As part of our Artisan Home series, we are highlighting the makers of two of our newest featured products—Smithey Ironware Co. and Edward Wohl Woodworking and Design. Both makers design products with classic style, made in America.
Charleston, South Carolina-based Smithey Ironware was born from the single-minded curiosity of founder Isaac Morton. Morton had a talent for buying and restoring vintage ironware pieces and was particularly gifted in refurbishing old cookware, which he often gave to friends and family members. After years of working on cookware, Morton became something of an expert in cast iron; he saw that there was a noticeable difference in craftsmanship between old pieces and new. One particular piece, a vintage Griswold cast iron skillet, stuck out because of its smooth, glassy surface—which was nothing like the rough, grainy texture of modern cast iron. That skillet inspired years of research and, eventually, Morton’s livelihood.
As he began to study old ironware pieces and learn the hundred-year-old techniques used to make them, he was able to explain why those old skillets were different and why things changed. In the years before production was automated, iron cookware was polished for hours, by hand. Once the process became automated, it was not practical to spend man hours hand-finishing the cookware.
After spending over a year researching design and learning about the iron industry, Smithey Ironware launched operations in 2015. Morton partnered with a foundry in Indiana that was able to produce on a small scale. From Indiana, the pans are shipped to South Carolina in their porous, grainy state. Morton mills the heavy grit off the metal, then grinds and polishes them by hand and machine before tumbling each one in a tub of rocks to achieve their signature smooth finish. As a final step, each pan is seasoned with a layer of oil to create a natural non-stick finish.
Edward Wohl is an award-winning woodworker who, alongside his business partner and wife Ann, founded his workshop in southeast Wisconsin where he both designs and builds custom furniture and home goods. He began designing wood furniture in 1970, after graduating from Washington University in 1967 with a degree in architecture. His products have a sculptural feel and are designed to be utilitarian and beautiful to the touch and the eye.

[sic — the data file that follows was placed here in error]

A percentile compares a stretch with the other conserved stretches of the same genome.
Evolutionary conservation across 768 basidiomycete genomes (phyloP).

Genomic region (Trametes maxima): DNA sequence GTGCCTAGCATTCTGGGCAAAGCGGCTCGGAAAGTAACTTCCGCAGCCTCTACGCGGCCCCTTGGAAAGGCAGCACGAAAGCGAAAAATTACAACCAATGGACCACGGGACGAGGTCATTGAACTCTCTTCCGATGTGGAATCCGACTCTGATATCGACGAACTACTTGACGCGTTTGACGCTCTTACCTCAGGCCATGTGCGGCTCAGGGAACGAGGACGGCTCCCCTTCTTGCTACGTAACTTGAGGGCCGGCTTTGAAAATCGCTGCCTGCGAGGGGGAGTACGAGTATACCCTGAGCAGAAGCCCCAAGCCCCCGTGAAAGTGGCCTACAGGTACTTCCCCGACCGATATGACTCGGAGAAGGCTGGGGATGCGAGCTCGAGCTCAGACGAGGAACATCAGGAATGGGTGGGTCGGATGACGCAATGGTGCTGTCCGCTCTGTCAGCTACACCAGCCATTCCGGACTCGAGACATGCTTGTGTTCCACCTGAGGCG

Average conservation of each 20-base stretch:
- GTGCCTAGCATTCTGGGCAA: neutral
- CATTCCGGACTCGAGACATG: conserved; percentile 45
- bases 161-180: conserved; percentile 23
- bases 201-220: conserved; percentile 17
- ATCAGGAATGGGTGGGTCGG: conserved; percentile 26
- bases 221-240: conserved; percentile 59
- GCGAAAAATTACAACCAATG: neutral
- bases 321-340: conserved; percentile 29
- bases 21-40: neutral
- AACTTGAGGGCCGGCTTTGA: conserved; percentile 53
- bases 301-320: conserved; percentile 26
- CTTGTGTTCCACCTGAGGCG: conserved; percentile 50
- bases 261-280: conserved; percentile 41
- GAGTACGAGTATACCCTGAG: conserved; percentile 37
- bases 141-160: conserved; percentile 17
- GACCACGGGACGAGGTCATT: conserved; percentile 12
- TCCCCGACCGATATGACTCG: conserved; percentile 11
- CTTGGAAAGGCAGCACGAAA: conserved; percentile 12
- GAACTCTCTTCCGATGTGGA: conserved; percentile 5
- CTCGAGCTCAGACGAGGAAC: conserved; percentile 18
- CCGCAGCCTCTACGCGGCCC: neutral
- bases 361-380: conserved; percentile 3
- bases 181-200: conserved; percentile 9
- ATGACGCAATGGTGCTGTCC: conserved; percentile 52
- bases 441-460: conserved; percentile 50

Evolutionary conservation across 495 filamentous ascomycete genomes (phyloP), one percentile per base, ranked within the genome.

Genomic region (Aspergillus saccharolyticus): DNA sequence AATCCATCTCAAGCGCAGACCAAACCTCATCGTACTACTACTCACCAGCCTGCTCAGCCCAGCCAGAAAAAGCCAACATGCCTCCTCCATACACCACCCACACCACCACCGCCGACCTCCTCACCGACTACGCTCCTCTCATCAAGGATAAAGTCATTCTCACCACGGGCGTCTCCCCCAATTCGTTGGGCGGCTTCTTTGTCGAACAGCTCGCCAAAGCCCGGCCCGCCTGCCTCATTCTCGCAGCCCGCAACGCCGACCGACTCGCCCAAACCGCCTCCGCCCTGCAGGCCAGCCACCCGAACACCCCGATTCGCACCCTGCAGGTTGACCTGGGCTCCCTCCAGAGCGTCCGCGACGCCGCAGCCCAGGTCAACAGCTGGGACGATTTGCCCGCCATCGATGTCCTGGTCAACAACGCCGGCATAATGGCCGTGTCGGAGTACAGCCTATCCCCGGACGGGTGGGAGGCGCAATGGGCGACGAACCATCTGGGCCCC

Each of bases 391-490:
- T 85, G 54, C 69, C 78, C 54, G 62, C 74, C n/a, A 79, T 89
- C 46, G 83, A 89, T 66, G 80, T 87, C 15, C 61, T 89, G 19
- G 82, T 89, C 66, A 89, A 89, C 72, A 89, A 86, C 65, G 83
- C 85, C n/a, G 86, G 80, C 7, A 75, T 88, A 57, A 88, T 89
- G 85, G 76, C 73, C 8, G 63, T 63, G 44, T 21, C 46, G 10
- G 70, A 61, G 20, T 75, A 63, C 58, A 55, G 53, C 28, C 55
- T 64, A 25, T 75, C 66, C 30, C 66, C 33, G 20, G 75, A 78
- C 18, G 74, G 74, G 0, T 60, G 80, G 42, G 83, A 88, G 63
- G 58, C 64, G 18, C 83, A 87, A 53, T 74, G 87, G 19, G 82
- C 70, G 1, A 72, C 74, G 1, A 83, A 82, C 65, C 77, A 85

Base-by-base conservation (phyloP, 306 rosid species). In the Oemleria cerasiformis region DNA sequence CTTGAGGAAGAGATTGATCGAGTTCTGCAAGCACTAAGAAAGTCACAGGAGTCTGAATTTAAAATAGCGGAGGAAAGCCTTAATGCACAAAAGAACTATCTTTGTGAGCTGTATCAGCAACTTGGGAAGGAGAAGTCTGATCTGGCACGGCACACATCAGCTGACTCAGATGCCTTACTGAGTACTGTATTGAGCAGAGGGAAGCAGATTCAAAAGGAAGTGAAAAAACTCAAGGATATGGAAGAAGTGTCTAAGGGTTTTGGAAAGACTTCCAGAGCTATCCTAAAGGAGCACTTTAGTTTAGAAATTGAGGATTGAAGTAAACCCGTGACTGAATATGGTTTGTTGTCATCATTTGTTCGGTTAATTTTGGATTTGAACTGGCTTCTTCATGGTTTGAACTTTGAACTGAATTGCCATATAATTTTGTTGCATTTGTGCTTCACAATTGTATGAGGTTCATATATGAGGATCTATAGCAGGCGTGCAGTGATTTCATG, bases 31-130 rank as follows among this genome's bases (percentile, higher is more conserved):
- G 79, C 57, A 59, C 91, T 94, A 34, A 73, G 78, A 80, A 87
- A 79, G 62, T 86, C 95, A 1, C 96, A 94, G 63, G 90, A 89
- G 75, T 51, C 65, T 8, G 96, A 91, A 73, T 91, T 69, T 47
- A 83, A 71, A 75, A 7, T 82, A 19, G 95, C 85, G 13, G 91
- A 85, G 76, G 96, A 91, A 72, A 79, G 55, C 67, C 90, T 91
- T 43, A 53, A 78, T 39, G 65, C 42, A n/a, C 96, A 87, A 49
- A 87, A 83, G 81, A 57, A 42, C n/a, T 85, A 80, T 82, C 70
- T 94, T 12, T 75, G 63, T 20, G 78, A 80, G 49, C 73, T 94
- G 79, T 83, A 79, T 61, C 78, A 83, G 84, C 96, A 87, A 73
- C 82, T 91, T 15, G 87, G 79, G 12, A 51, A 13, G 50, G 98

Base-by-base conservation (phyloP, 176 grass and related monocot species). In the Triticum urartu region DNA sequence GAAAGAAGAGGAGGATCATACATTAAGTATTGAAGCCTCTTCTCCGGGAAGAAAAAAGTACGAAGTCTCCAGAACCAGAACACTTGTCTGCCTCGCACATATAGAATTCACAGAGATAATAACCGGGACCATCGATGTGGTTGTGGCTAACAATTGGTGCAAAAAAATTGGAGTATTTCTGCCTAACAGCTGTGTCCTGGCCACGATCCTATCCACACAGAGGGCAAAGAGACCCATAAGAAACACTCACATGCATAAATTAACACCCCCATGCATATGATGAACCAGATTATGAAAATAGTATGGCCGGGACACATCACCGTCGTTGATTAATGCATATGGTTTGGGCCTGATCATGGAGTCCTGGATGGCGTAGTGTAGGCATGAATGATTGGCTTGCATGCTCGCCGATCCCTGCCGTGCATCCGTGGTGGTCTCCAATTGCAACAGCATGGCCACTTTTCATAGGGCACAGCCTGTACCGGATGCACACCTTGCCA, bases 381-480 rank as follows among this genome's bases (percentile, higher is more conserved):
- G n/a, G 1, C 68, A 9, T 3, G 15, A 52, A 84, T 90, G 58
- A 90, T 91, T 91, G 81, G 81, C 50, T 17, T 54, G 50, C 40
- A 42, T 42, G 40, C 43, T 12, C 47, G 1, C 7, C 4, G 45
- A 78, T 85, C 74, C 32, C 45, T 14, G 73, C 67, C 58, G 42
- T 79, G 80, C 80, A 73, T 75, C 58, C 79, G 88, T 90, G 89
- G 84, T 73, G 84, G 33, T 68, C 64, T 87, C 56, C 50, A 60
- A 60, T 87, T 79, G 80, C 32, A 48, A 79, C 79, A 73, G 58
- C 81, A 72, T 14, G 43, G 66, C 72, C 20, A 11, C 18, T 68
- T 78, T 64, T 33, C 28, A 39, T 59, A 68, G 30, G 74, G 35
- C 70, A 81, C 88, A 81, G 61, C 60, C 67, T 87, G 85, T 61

According to Wohl, “I was searching for a career where work and play were indistinguishable. I make things of wood that I’d like to have myself—functional pieces that are quiet, peaceful, and a pleasure to touch and look at. My approach emphasizes select materials, structural integrity, and utility. I like to let the wood do the work—to coax nature to imitate art.”
His handmade birds-eye maple cutting boards are created by joining sections from a single piece of wood, so the tone and wood grain are seamless. Birds-eye maple is rare in nature, with perhaps one in five hundred hard maple trees exhibiting the pattern, making both the wood and Wohl’s designs immediately recognizable.
The cutting boards are hand shaped, finished, and beveled to be perfectly balanced and practical. Wohl works largely with maple because it is durable and long lasting and because it has an even wood grain pattern; hard maple resists deep knife cuts and tends to absorb little moisture from food. Once sanded, his cutting boards are dipped in mineral oil, linseed oil, and wax—a technique he also used for his custom furniture.